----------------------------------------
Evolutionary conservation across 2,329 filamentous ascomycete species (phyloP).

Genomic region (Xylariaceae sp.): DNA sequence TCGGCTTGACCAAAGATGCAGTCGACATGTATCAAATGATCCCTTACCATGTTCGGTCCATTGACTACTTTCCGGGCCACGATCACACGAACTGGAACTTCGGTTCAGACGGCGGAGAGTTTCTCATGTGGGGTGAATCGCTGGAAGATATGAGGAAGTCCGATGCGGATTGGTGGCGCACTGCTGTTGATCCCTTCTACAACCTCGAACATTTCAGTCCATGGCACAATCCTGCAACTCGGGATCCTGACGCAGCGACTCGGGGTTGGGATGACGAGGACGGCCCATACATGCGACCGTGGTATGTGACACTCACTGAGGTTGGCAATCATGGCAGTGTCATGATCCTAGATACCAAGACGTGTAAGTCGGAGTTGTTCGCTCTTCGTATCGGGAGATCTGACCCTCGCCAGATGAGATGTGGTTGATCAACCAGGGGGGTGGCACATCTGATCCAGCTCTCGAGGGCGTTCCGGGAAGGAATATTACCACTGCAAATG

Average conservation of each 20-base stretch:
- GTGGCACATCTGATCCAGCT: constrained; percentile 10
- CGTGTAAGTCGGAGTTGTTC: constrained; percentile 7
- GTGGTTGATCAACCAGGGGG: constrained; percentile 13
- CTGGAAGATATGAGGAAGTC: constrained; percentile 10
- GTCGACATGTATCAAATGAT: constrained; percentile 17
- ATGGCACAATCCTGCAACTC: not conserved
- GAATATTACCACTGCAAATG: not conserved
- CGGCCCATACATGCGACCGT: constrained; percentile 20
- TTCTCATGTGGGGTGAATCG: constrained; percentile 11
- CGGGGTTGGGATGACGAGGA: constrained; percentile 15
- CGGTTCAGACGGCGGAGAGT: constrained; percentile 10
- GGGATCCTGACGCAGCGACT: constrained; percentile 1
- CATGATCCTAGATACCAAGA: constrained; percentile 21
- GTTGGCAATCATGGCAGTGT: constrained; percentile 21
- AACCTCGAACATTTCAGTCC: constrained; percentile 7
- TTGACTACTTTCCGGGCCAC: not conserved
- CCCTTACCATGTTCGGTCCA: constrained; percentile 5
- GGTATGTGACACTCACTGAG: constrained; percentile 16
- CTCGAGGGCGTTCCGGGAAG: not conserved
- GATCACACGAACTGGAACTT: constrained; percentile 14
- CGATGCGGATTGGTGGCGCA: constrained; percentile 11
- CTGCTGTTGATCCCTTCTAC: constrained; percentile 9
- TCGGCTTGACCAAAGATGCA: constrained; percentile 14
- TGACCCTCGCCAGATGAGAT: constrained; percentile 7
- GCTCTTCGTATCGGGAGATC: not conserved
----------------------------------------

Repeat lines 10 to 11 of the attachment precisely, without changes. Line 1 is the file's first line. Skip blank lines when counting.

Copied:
- GAATATTACCACTGCAAATG: not conserved
- CGGCCCATACATGCGACCGT: constrained; percentile 20